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The work being done in the Centre for Research in Image-Guided Therapeutics (CeRIGT), covers the entire span of biomedical research – from basic research to clinical trials. Pictured here are human breast adenocarcinoma (MCF-7) cells stained orange for analysis. (Supplied)

The work being done in the Centre for Research in Image-Guided Therapeutics (CeRIGT), covers the entire span of biomedical research – from basic research to clinical trials. Pictured here are human breast adenocarcinoma (MCF-7) cells stained orange for analysis.


CeRIGT: The future is now Add to ...

Last November, after five years of planning and building, Sunnybrook Research Institute opened its Centre for Research in Image-Guided Therapeutics (CeRIGT), a $160-million centre of research excellence that is bringing medicine from the lab to patients. The teams here are developing and testing new ways to diagnose and treat cancer, heart disease, musculoskeletal disorders, immune deficiencies, stroke, dementia and other neurological conditions. The work being done in the centre covers the entire span of biomedical research – from basic research to clinical trials.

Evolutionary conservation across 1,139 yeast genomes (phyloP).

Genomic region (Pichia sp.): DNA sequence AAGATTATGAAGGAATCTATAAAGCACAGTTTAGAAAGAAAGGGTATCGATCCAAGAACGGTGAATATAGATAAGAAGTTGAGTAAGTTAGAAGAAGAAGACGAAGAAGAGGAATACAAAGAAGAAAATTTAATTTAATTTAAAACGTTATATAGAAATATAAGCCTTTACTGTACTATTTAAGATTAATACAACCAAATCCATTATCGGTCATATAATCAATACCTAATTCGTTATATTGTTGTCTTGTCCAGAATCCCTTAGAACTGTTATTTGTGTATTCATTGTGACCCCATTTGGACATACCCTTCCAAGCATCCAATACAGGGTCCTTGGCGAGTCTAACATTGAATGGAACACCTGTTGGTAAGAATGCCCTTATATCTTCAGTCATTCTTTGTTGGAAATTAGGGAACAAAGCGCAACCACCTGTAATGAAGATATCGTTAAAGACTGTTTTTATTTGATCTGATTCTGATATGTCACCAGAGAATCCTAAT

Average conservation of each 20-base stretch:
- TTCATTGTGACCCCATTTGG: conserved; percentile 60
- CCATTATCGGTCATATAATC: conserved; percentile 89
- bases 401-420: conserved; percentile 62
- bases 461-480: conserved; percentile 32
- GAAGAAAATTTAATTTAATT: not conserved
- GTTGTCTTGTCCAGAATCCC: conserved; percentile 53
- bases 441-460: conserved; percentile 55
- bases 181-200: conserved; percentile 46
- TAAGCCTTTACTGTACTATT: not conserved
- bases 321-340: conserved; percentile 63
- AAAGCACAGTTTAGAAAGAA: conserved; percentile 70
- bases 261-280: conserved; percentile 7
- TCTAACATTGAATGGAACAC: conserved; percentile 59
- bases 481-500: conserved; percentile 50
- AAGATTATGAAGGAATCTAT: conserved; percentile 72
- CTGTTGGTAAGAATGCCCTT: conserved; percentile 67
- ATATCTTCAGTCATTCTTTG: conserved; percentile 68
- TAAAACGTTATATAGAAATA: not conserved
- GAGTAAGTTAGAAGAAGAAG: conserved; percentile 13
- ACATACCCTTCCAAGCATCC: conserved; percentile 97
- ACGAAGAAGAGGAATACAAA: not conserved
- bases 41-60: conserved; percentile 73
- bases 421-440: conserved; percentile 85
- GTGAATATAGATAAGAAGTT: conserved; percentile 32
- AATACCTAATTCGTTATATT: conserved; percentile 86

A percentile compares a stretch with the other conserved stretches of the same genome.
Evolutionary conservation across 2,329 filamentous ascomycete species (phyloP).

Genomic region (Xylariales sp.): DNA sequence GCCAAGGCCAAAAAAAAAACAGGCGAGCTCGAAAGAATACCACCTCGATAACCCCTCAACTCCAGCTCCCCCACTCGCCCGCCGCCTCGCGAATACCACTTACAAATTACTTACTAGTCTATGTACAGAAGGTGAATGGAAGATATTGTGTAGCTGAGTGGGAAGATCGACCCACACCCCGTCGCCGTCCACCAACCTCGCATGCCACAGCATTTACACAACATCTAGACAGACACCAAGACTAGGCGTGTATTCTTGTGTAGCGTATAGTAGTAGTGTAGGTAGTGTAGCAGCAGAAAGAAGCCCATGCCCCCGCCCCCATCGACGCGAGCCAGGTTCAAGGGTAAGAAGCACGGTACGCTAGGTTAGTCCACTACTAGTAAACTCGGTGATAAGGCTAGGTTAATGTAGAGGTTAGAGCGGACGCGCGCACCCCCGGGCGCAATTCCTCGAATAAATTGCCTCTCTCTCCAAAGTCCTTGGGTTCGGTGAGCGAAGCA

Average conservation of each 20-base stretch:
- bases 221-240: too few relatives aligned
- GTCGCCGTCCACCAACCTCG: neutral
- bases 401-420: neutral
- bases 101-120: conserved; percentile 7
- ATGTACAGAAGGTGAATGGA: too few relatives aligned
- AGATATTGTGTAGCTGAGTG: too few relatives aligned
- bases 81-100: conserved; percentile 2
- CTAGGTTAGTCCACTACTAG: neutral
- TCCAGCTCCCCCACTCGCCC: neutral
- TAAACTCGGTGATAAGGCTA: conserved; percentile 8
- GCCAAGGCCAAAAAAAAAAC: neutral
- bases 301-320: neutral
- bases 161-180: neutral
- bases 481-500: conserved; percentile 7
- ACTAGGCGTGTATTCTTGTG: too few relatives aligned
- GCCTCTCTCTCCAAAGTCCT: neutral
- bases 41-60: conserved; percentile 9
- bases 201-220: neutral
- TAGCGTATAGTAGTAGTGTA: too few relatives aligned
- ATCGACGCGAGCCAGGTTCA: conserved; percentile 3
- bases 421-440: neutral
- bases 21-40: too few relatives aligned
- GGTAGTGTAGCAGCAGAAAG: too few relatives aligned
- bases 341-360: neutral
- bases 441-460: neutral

Rebuilding the body – cell by tiny cell

In the Cellular and Molecular Regeneration and Repair Laboratory, scientists will develop cell-based repair kits from stem cells, undifferentiated cells that can develop into any cell in the adult body with the right coaxing. The aim is to help doctors rebuild immune systems knocked down by HIV, cancer or the toxic effects of chemotherapy, heal burns and wounds, and treat cancer with carefully selected cells – and they’ll watch the recovery live.

Small but deadly effective

Sunnybrook Research Institute’s first chemistry laboratory, the Molecular Targeting and Therapeutics Laboratory, will help turn the sci-fi movie the Fantastic Voyage into reality. Scientists in the lab will create new molecules that can be harnessed to deliver drugs and vaccines, or help doctors see inside the body to treat cardiac and neurological diseases. They’ll also design image-guided microbubbles and drug-coated nanostructures that target the molecular “signature” of a disease and let clinicians know if a treatment is working.

Innovation in action on the M7 research floor at Sunnybrook.


Breaching the brain’s fortress

The brain is like a fortress, protected from potentially harmful chemicals by a barrier of cells that separate it from the circulatory system. But this almost impenetrable fence — the blood brain barrier — also shuts out potential therapies for brain diseases like Alzheimer’s disease and brain cancer. Scientists are using MRI-guided focused ultrasound therapy in the Biomedical Imaging Research Suite to temporarily disrupt the barrier and deliver therapeutic genes or drugs to the brain. All without cutting into the skull or the brain.

Gizmos R Us